Because of the secretive nature of eating disorders, these disorders often severely isolate individuals and cause them to be very reluctant to see a therapist or talk to a doctor. It is very common among these patients to refuse treatment for their condition. Psychologists and mental health professionals need to focus on the development of an appropriate, supportive therapeutic relationship and help the individual to understand why treatment may be necessary.

Some of the more common therapeutic treatments for eating disorders are cognitive behavioral therapy, interpersonal psychotherapy and dialectical behavior therapy. Cognitive behavioral therapy is often used for people who experience anorexia and bulimia whereas interpersonal psychotherapy seems to be more effective for individuals battling binge eating. While dialectical behavior therapy has been used to treat various eating disorders, it is often used for patients who have tried other therapeutic interventions and have not been successful.

Special Concerns for Individuals with Eating Disorders:

It is of special concern for counselors and mental health clinicians treating individuals with eating disorders to consider the high level of mortality. The mortality rates of eating disorders may be as high as 4% for anorexia nervosa, 3.9% for bulimia nervosa and 5.2% for eating disorder NOS (Crow et al., 2009). Also due to the complex nature of eating disorders in both the development and treatment, counselors will most likely need to collaborate with various other treatment professionals including physicians, psychiatrists, dietitians and other medical professionals to assist with appropriate treatment.

Additional information related to the specific feeding and eating disorders follow below.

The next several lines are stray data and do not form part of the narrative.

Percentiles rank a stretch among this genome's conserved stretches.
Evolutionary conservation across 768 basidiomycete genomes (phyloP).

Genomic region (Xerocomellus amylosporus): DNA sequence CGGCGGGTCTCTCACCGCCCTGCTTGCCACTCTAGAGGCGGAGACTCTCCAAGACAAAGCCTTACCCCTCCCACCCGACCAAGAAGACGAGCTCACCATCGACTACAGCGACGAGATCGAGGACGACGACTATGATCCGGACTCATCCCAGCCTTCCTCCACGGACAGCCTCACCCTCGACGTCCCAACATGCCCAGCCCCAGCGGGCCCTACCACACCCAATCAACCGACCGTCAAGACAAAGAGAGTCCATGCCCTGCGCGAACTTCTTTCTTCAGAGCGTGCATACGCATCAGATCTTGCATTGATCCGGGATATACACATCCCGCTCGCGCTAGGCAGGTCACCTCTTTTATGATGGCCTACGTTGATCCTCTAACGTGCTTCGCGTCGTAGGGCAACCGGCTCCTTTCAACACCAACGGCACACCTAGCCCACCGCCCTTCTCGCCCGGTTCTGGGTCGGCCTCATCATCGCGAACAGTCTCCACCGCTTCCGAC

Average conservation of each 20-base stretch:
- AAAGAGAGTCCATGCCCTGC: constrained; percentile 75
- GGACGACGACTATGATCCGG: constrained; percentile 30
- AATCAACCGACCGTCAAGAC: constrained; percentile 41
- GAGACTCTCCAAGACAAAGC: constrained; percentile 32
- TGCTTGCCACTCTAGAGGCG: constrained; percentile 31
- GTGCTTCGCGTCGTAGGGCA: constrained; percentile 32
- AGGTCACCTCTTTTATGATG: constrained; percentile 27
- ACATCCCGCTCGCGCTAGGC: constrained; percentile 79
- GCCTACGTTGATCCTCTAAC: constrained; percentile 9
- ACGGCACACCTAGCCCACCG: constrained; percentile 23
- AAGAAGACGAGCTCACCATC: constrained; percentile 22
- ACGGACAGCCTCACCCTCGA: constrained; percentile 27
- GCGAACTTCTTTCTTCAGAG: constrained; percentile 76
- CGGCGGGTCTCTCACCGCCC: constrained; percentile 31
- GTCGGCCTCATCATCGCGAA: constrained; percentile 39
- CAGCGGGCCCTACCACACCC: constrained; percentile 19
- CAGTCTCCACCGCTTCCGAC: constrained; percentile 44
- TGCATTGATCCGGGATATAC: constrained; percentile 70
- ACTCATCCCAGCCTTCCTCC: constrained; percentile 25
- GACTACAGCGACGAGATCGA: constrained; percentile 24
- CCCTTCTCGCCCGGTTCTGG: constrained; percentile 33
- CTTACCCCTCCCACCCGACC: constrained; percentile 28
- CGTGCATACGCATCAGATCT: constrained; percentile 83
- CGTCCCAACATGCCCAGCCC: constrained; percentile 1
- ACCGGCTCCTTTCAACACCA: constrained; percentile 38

Feeding and Eating Disorders: DSM-5 Diagnostic Codes

The following specifiers apply to feeding and eating disorders where indicated:
Specify if: In Remission
Specify if: In partial remission, In full remission
Specify current severity: Mild, Moderate, Severe, Extreme

307.52 (___.__) Pica
(F98.3) In children
(F50.8) In adults

307.53 (F98.21) Rumination Disorder

307.59 (F50.8) Avoidant/Restrictive Food Intake Disorder

307.1 (___.__) Anorexia Nervosa

Specify whether:
(F50.01) Restricting Type
(F50.02) Binge-eating/purging type

307.51 (F50.2) Bulimia Nervosa

307.51 Binge-eating disorder

307.59 (F50.8) Other Specified Feeding or Eating Disorder

307.50 Unspecified Feeding or Eating disorder

Some information adapted by Paul Susic Ph.D. Licensed Psychologist from the following sources
.
References:

American Psychiatric Association (2013). Diagnostic and statistical manual of mental disorders (5th ed.). Arlington, VA: Author.

Crow, S. J., Peterson, C. B., Swanson, S. A., Raymond, N.C. Specker, S., Eckert, E. D., & Mitchell, J. E. (2009). Increased mortality in bulimia nervosa and other eating disorders. American Journal of Psychiatry, 166, 1342-1346.

National Institute of Mental Health. (2013). Eating disorders. Retrieved from http: //www.nimh.nih.gov/health/topics/eating-disorders/index.shtml


Senior Real Estate Specialists; Seniors Enter the Housing Market




Senior Real Estate Specialists, or SRES for short, are realtors who have received specialized training in order to better serve clients who are senior citizens. To receive this designation one must learn about some of the legal and tax aspects that are involved when a senior is buying or selling a home, as well as the emotional ramifications of moving later on in life. Senior Real Estate Specialists can guide seniors through the process of selling their home, finding a new house that will meet their needs, and can empathize with the emotions involved with the entire process. Like any subject from a doctor or a repairman, a specialist is better able to help you and your loved one makes the transition from the beloved family home to one that is more fitting for their current needs.




While selling a home can be stressful for people of any age, it is a particularly difficult experience for older sellers. They may have lived in the neighborhood for many years, and raised their family in the home. There are many years of memories to pack up and leave behind, which can lead to a great deal of sadness and anxiety about the future. As with our current economy, confidence and having a clear sense of direction makes for a better outcome.